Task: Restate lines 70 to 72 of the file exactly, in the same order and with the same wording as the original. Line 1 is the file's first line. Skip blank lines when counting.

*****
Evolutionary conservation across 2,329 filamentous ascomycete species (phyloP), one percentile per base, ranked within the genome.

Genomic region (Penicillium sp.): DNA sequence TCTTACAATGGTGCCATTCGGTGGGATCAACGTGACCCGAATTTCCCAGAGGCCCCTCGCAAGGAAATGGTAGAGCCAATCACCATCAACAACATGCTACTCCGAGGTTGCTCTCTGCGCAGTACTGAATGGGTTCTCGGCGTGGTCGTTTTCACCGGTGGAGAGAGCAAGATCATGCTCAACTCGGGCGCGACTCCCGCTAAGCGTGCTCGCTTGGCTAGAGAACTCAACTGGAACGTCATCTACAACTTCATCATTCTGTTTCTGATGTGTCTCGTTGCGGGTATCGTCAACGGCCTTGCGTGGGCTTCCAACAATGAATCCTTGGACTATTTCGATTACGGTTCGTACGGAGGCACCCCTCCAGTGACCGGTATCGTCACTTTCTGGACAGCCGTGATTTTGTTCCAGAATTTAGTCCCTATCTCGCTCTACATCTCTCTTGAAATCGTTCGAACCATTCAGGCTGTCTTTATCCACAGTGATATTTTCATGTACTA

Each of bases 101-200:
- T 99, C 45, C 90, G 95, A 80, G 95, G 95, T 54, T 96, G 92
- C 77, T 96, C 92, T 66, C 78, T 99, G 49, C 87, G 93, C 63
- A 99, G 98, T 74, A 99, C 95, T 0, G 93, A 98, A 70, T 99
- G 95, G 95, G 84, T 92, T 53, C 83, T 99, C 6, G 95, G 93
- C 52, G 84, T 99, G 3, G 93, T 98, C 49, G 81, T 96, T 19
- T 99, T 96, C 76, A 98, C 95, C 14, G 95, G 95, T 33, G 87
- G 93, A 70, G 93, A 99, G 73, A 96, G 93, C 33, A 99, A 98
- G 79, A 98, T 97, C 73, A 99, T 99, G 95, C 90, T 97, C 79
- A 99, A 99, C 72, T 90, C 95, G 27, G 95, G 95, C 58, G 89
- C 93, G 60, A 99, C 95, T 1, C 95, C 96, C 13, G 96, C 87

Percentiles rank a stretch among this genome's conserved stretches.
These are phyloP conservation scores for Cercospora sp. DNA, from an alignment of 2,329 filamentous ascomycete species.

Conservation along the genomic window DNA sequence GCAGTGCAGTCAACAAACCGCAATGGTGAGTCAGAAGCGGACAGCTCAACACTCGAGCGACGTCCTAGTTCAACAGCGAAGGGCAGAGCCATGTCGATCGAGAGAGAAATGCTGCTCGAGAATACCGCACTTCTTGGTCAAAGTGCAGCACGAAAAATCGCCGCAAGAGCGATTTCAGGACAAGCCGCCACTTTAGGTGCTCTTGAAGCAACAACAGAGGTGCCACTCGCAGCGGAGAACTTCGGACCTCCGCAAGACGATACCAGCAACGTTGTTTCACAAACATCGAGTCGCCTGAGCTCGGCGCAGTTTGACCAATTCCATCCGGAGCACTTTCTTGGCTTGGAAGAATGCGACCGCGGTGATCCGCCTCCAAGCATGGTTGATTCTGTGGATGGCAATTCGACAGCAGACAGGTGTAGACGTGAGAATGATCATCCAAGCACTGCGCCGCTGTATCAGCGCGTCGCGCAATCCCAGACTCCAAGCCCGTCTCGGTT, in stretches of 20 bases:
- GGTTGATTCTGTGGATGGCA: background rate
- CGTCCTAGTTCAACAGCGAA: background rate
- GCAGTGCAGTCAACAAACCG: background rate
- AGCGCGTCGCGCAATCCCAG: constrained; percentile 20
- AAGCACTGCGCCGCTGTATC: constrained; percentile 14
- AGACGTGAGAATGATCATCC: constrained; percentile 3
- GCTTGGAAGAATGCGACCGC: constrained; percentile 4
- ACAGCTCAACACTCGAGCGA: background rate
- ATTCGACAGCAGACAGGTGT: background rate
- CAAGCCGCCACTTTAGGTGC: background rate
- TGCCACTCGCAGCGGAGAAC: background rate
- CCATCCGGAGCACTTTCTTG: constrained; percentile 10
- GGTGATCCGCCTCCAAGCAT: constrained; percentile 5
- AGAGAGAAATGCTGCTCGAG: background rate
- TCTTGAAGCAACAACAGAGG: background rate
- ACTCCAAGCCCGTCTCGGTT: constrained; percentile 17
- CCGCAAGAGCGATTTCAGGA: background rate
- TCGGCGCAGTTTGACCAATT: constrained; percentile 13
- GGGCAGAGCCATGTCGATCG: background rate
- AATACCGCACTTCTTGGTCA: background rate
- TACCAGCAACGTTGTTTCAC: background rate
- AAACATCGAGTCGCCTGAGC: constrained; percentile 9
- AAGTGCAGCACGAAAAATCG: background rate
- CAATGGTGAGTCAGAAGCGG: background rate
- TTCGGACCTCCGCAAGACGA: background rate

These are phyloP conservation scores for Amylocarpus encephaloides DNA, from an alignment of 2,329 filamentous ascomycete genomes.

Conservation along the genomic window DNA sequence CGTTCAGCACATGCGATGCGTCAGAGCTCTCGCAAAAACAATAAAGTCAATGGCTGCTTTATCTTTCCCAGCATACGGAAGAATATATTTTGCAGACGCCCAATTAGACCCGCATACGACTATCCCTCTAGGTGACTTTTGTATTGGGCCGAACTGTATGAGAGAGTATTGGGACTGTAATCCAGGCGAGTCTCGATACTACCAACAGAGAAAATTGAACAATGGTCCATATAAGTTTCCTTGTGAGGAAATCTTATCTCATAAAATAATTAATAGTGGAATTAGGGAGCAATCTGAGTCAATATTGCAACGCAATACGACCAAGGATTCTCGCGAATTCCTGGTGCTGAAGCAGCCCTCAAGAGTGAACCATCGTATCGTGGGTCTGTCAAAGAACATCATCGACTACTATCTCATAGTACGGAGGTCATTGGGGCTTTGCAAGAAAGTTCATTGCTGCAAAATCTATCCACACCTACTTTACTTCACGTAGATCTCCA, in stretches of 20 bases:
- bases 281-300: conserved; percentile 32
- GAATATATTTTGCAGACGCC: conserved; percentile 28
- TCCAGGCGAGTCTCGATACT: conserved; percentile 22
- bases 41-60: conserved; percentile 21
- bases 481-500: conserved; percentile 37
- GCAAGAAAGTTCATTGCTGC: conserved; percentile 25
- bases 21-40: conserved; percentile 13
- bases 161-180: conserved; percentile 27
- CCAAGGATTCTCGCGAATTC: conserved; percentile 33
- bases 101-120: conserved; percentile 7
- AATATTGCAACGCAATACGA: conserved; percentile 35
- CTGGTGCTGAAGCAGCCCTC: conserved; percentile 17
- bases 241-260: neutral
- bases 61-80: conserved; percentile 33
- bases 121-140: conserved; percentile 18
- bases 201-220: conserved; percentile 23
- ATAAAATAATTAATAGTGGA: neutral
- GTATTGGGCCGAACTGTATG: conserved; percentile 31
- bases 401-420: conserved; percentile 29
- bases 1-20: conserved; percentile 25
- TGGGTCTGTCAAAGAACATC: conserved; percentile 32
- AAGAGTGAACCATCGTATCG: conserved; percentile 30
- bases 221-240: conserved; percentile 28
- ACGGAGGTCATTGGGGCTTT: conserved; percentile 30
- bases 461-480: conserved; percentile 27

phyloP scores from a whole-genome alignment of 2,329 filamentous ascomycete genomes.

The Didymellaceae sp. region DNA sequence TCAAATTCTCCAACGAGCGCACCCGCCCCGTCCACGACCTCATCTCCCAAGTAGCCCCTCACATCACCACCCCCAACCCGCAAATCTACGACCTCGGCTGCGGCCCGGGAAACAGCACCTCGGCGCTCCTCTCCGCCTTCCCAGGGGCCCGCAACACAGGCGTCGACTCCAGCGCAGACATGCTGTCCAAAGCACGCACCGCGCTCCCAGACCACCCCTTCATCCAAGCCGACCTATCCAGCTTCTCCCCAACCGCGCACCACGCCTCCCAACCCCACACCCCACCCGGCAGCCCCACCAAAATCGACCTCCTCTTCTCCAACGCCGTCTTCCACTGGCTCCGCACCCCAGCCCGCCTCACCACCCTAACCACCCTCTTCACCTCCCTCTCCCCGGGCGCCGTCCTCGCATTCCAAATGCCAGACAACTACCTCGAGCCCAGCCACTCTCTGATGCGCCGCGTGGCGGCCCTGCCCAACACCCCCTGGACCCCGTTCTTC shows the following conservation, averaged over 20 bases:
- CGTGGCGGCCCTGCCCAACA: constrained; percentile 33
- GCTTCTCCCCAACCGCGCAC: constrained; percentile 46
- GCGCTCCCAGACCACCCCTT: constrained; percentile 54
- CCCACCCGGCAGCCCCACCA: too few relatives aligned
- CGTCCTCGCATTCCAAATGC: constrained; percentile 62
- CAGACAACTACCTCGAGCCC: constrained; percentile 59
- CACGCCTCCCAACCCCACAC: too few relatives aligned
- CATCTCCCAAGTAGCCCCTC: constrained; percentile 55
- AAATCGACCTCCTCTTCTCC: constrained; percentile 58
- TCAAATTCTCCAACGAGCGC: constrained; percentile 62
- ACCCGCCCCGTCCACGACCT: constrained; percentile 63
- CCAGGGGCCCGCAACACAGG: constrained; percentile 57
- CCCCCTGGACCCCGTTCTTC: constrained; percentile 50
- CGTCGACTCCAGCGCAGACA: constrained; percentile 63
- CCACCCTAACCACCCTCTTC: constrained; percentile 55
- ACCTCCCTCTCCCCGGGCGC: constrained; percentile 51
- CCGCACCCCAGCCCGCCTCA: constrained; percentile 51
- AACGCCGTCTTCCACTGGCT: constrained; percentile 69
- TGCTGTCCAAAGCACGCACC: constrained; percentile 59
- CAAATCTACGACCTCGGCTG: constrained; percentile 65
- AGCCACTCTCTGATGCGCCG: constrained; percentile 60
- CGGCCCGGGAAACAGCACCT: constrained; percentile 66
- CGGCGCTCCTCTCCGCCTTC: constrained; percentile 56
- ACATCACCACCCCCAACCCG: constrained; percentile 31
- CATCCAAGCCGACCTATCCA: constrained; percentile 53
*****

The Didymellaceae sp. region DNA sequence TCAAATTCTCCAACGAGCGCACCCGCCCCGTCCACGACCTCATCTCCCAAGTAGCCCCTCACATCACCACCCCCAACCCGCAAATCTACGACCTCGGCTGCGGCCCGGGAAACAGCACCTCGGCGCTCCTCTCCGCCTTCCCAGGGGCCCGCAACACAGGCGTCGACTCCAGCGCAGACATGCTGTCCAAAGCACGCACCGCGCTCCCAGACCACCCCTTCATCCAAGCCGACCTATCCAGCTTCTCCCCAACCGCGCACCACGCCTCCCAACCCCACACCCCACCCGGCAGCCCCACCAAAATCGACCTCCTCTTCTCCAACGCCGTCTTCCACTGGCTCCGCACCCCAGCCCGCCTCACCACCCTAACCACCCTCTTCACCTCCCTCTCCCCGGGCGCCGTCCTCGCATTCCAAATGCCAGACAACTACCTCGAGCCCAGCCACTCTCTGATGCGCCGCGTGGCGGCCCTGCCCAACACCCCCTGGACCCCGTTCTTC shows the following conservation, averaged over 20 bases:
- CGTGGCGGCCCTGCCCAACA: constrained; percentile 33
- GCTTCTCCCCAACCGCGCAC: constrained; percentile 46